The most noticeable change trance DJ Sandra Collins has undergone between her last mix CD, 2001's Cream, and her new one, Perfecto Presents... , is visual.
On the cover of the old disc, she's hypermodernist Euro, wearing a skintight vinyl top and an impossibly smooth gray skirt, looking very much like a marketing exec at a hip video game company. Date that aesthetic post-2011. Perfecto's photo, on the other hand, takes the taste-making back to 1984. Collins wears punky pink and black, thumb hooked Billy Idol-style on her studded belt. Her hair is teased and she's standing in a public restroom, almost sneering, as if she's ready to steal Molly Ringwald's lunch money.
The extreme makeover would suggest that Collins has also drastically overhauled her sound. Her change in presentation, in fact, mirrors the identity crisis electronic music as a whole is enduring right now. The über-serious obsession with all things futuristic that propelled dance music to its commercial high-water mark four years ago has been replaced by the ironic, the lo-fi and the retro. Electroclash was the most hyped manifestation of that postmodern meltdown of techno culture, which came and went almost overnight. But the fad managed to inject dance music with a dose of humor and trashiness that's saving club culture from sci-fi sterility.
So it's odd that Collins, who looks like she's in on the electroclash joke, still sounds like she's spinning records for some imagined supper club on Mars. Impervious to the revolt, she's stuck to the same trance and progressive house style on Perfecto that led her to the international stage in the late '90s. Trance and progressive, which are nearly indiscernible from each other, advance so glacially that the two years between her last two discs could have been just a quick flip of the crossfader. Her modus operandi remains the same: sleek, militaristically precise beats gliding along under cascades of icy, computer-generated melody.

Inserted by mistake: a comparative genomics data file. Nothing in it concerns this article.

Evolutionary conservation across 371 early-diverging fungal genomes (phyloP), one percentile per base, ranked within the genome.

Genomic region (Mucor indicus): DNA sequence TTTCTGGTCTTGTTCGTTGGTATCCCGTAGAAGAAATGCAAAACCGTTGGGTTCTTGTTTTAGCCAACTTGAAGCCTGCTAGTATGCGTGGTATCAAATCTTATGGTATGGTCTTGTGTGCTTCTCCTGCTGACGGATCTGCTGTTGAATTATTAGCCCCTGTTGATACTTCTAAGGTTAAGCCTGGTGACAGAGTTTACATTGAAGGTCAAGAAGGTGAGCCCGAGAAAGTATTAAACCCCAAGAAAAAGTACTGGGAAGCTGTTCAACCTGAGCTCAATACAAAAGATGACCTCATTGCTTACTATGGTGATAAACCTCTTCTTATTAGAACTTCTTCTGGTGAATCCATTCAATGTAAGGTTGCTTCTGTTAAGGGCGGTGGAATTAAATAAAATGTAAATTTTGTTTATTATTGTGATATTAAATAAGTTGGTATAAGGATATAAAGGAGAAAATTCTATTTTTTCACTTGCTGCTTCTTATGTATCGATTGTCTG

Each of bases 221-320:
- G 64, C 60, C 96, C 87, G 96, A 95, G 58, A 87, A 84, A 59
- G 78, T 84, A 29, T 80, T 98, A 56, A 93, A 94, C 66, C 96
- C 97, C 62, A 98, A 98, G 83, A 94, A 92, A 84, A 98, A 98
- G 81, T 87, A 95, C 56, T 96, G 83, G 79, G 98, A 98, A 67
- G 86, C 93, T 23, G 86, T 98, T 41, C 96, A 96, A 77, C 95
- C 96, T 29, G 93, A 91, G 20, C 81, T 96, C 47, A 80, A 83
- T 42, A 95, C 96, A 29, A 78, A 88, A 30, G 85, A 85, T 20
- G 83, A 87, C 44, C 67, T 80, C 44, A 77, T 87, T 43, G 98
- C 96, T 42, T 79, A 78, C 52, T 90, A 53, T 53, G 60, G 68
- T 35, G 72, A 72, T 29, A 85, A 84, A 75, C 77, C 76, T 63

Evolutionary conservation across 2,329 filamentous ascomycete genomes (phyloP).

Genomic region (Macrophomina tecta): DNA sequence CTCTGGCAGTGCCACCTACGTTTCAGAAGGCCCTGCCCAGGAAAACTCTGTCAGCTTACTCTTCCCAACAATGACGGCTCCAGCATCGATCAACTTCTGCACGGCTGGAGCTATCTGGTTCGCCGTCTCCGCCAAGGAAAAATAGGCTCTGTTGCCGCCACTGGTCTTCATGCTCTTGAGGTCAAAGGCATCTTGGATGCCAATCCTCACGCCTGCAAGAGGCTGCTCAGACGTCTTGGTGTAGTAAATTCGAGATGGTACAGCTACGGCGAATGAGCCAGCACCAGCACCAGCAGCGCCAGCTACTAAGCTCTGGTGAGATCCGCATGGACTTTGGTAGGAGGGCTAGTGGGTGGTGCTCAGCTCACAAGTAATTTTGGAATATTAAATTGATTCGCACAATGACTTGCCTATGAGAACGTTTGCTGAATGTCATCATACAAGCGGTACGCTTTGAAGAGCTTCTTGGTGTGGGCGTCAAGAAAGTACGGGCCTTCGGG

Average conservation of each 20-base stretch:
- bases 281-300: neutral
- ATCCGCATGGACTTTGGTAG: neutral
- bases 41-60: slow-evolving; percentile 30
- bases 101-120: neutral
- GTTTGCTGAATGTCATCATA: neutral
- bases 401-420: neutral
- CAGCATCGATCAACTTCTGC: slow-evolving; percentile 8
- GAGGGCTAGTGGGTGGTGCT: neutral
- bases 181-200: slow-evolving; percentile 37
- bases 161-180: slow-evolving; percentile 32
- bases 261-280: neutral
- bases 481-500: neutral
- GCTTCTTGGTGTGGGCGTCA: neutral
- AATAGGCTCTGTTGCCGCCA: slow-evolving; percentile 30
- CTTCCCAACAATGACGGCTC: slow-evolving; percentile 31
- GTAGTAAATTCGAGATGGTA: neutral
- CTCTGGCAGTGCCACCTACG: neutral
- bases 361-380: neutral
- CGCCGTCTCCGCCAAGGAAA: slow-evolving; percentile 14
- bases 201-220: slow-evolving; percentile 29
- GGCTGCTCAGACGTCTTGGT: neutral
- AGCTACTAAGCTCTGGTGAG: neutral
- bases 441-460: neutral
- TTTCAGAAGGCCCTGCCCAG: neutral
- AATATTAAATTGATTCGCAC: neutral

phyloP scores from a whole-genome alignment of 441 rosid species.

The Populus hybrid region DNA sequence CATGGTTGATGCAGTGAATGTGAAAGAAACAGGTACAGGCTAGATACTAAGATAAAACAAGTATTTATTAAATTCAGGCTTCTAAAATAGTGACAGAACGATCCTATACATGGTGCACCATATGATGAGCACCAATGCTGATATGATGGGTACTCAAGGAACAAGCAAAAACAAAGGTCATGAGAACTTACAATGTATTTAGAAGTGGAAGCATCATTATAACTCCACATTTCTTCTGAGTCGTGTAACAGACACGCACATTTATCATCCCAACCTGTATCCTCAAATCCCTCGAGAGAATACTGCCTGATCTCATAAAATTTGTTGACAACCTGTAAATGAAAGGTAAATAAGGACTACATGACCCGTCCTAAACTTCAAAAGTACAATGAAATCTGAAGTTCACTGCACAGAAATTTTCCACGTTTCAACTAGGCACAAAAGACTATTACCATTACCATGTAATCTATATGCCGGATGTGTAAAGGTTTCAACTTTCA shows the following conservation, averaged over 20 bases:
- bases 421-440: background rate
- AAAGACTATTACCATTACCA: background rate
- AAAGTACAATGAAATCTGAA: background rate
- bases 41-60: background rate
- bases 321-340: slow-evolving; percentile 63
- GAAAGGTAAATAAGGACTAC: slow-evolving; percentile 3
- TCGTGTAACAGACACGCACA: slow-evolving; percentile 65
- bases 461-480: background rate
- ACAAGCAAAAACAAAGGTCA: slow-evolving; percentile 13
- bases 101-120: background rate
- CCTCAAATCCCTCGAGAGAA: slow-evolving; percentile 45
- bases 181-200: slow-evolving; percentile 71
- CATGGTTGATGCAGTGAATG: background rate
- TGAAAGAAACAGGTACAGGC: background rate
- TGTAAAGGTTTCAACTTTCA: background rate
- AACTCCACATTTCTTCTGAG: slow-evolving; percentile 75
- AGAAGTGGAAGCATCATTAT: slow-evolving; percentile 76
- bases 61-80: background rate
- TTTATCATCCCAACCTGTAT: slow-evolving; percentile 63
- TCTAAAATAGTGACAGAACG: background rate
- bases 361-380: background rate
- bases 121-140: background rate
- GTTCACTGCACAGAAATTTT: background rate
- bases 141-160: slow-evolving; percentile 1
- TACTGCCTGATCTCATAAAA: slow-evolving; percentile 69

This is not to say that Collins isn't a respected DJ or that she doesn't deserve to be. It's that what she does especially well -- seamlessly mixing dark, soaring trance records together -- has a certain time and place. Except for the dance music diehards who still club four nights a week, that time was 4 a.m. on a Saturday night in 2000, and the place was some long-lost illegal desert rave. Partying like it's 1999 gets wearisome after five or so years. -- Darren Keast
Saturday, July 24, at Rich's, 2401 San Jacinto, 713-759-9606.
Modulator EP Release Party, with Steve Burns
Though it was its own distinct musical subgenre, not all 1980s synth-pop bands were alike. There was the grinding, industrial metal music of Tangerine Dream and Kraftwerk; the art-school cool of New Order and Ultravox; and the danceable pop of Berlin and Missing Persons. This Houston-based five-piece group leans toward the latter two strains. And vocalist-keyboardist Julie Omran Zamora has a much better tone than the grating nasal caterwauling of Dale Bozzio (and probably doesn't wear plastic see-through bras on stage, either).
Modulator's second and latest EP, Don't Hold Out on Me, was produced in L.A. by ex-Psychedelic Fur keyboardist Ed Buller, whose production credits include Pulp and Suede. Rob Smith's slashing guitar work keeps a rock edge on the material, but with the album's mere three songs, which clock in at less than 11 minutes, it seems there was some wasted opportunity here. The tunes are spoken/sung in a robotic (but danceable) fashion, and use technology as a metaphor for human relationships ("Major Malfunction," "You're So Analog"), while the title track is a pleasant little opus about a woman longing for her distant lover. -- Bob Ruggiero
Thursday, July 29, at Walter's, 4215 Washington Avenue, 713-864-2727.
Ratatat, with the Killers